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Hillsboro turns to Willamette for future water

HILLSBORO, Ore. (KOIN) — Some Hillsboro residents could see their water bill go up in a few months if the Hillsboro Utility Commission votes to approve a proposed increase Tuesday.

“We’re making a decision today that makes sure Hillsboro has water 40 and 50 years from now,” said Kevin Hanway, director of the Hillsboro Water Department.

And city officials believe a rate hike is needed to ensure municipal water will be available in the future to Hillsboro homes.

Continue reading Hillsboro turns to Willamette for future water

Hillsboro’s trek to the Willamette River could begin soon, others to follow as suburbs plan for growth

OregonLive.com—Willamette River water may flow from faucets and sprinkler heads, fuel businesses and water fountains, and course through a maze of pipes to customers throughout Washington County.

The Hillsboro Utilities Commission will vote on a preferred secondary water source for Oregon’s fifth-largest city on Tuesday.

After a three-year study, the Willamette River near Wilsonville “clearly demonstrated” the best option to meet a water demand that city officials say will be necessary as soon as 2025, according to a staff report.

Continue reading Hillsboro’s trek to the Willamette River could begin soon, others to follow as suburbs plan for growth

Beaverton, Tigard and Tualatin eyeing Willamette River as future water source

By Nicole Friedman and Fenit Nirappil, Oregonian, August 30, 2013

A growing number of Washington County cities are eyeing the Willamette River as a future source of drinking water.The Tualatin Valley Water District and Hillsboro are planning to build a pipeline and water treatment plant to provide customers Willamette water by 2026. The first step is a two-year study that will lay out the details and costs for the project.

Now other cities are looking to join the study, as a way to explore their own Willamette water options at a discounted rate. This is a shift from early last decade, when water districts put restrictions on shifting to the Willamette, then a more uncertain and untested water supply.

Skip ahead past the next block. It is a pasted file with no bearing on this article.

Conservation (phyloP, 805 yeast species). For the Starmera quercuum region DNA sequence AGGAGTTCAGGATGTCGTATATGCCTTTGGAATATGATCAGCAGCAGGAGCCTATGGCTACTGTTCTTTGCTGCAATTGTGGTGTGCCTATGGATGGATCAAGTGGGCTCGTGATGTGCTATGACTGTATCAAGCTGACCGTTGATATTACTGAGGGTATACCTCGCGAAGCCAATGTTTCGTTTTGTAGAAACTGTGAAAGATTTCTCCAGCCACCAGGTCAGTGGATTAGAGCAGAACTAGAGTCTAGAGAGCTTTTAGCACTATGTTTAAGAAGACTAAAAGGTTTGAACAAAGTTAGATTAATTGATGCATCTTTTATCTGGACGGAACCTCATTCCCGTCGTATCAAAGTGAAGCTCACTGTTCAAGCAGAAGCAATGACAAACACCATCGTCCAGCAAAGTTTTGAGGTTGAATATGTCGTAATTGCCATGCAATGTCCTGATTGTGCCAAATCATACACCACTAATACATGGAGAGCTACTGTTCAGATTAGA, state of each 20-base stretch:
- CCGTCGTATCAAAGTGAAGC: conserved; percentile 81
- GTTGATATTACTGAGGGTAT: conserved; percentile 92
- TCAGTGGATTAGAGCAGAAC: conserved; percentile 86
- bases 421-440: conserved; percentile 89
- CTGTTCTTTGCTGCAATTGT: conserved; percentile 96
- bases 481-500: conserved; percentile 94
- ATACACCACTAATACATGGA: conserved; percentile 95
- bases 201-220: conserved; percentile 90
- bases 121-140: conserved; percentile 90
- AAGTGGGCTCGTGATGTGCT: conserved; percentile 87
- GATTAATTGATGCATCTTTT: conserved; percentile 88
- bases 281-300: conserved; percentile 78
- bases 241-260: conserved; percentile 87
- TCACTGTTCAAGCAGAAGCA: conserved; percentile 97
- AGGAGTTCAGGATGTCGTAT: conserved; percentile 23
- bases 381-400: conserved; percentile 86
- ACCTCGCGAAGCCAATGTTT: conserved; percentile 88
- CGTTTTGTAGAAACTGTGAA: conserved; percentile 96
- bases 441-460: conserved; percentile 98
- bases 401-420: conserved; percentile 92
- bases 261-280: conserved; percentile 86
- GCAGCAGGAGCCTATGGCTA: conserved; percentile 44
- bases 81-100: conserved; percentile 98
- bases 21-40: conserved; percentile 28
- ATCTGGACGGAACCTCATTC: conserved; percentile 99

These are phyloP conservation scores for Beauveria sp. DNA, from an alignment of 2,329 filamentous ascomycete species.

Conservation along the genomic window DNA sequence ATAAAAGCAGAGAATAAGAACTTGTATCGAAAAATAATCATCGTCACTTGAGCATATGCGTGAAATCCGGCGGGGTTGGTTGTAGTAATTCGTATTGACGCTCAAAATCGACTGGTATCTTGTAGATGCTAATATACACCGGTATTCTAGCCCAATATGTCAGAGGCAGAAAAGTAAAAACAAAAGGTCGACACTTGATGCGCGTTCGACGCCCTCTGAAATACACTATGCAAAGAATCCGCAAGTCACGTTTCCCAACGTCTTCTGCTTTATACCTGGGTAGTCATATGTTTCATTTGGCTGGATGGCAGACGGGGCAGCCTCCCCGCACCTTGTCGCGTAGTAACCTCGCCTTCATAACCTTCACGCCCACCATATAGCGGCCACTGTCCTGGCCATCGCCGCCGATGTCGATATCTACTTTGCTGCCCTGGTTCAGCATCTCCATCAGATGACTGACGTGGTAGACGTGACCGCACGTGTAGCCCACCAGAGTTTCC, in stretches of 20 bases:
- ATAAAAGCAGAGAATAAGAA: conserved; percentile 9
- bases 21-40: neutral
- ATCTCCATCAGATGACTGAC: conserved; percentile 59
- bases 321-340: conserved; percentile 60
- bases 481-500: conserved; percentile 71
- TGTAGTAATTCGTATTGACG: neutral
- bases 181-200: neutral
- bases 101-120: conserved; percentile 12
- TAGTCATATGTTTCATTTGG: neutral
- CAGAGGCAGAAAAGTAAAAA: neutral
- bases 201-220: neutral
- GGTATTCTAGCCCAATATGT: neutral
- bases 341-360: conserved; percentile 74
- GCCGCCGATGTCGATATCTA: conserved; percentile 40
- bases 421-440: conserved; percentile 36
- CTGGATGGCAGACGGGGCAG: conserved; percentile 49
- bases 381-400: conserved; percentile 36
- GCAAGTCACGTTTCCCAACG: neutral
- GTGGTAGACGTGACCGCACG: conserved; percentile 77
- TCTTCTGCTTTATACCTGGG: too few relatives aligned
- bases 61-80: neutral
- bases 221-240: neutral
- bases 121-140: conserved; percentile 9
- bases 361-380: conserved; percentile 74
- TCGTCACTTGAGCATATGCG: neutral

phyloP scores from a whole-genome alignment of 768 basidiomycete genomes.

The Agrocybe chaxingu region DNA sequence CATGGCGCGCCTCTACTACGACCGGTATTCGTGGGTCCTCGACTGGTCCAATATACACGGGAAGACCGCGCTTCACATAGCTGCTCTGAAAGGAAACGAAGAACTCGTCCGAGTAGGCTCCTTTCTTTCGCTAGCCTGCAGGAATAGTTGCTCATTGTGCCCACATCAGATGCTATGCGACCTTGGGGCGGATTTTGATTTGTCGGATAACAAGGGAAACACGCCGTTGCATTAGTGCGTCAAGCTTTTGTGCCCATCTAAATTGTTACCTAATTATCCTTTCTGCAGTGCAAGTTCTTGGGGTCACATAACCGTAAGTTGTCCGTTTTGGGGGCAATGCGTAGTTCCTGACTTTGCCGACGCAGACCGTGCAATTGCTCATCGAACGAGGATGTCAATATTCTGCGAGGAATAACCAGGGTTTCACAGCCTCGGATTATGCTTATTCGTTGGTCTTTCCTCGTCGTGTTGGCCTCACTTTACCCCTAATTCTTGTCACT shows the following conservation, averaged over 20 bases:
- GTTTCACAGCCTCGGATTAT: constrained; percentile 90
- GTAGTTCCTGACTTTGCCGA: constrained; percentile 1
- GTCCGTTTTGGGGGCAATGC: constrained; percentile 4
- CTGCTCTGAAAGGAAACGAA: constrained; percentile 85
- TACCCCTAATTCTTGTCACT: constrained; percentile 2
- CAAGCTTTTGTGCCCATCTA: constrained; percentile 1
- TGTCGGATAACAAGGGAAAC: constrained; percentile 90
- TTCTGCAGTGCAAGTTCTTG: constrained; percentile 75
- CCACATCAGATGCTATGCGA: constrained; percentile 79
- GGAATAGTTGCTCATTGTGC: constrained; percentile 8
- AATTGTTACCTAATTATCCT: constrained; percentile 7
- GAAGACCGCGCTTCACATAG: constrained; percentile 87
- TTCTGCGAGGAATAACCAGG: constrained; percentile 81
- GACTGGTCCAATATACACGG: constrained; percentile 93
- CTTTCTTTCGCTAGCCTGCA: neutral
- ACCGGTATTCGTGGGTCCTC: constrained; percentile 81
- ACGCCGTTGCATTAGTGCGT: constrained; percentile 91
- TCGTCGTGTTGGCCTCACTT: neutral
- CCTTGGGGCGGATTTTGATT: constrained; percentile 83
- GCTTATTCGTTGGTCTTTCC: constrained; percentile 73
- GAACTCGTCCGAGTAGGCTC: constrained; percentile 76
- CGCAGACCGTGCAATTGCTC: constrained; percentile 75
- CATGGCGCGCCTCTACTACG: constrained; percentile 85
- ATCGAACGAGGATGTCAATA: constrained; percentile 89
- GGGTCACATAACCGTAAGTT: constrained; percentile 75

Tigard and Tualatin officials agreed in July to help pay for the study. The Beaverton City Council will decide Sept. 10 whether to do the same.

Pitching in for the study doesn’t equate a decision to tap into the Willamette. By contributing to the planning costs, the cities would make sure their needs and concerns would be addressed in the study, which could better position them to become full partners on the project in the future.

Tualatin councilors were told in a July presentation that the study had a preliminary cost between $800,000 and $1 million. Todd Heidgerken, manager of community and intergovernmental relations for the Tualatin Valley Water District, would not confirm that estimate and said negotiations for a final price with engineering firm HDR Inc. are still under way.

Sherwood, Wilsonville, Clean Water Services, West Slope Water District and Raleigh Water District have not indicated interest in contributing to the study, Heidgerken said.

Here’s a closer look at each city’s role.

Beaverton

Contribution to study: Beaverton will recommend to its city council Sept. 10 that it should contribute “in the range of $100,000” to the Willamette study, said Beaverton Public Works Director Peter Arellano.

Current water supply: Nearly 80 percent of Beaverton residents use the city’s water supply from the Tualatin River and the Scoggins and Barney reservoirs. The rest buy water from the Tualatin Valley Water District, the West Slope Water District or the Raleigh Water District.

Water rights on the Willamette? No. If Beaverton joins the planning effort, the city would look into obtaining Willamette water rights, Arellano said.

Why the Willamette is a long-term option: Ideally, Beaverton should have multiple water supplies, in case the reservoirs do not fill or the Tualatin River supply is threatened, Arellano said.

Joining the planning would allow Beaverton to “basically get a place on the team, and to give us some time to analyze our options and needs and see if it’s the appropriate project for us,” he said.

Tigard

Contribution to study: The Tigard City Council approved spending up to $100,000, though an intergovernmental agreement has not been signed yet.

Current water supply:Bull Run Watershed water from Portland.

Water rights on the Willamette: Yes, but voter approval is required to use Willamette drinking water.

Why the Willamette is a long-term option: Tigard officials expect the city’s new water partnership with Lake Oswego to meet its water needs until the 2040.

“We may need to start saying the Clackamas River just cannot produce enough water for Tigard’s continued growth,” said Tigard Public Works Director Dennis Koellermeier.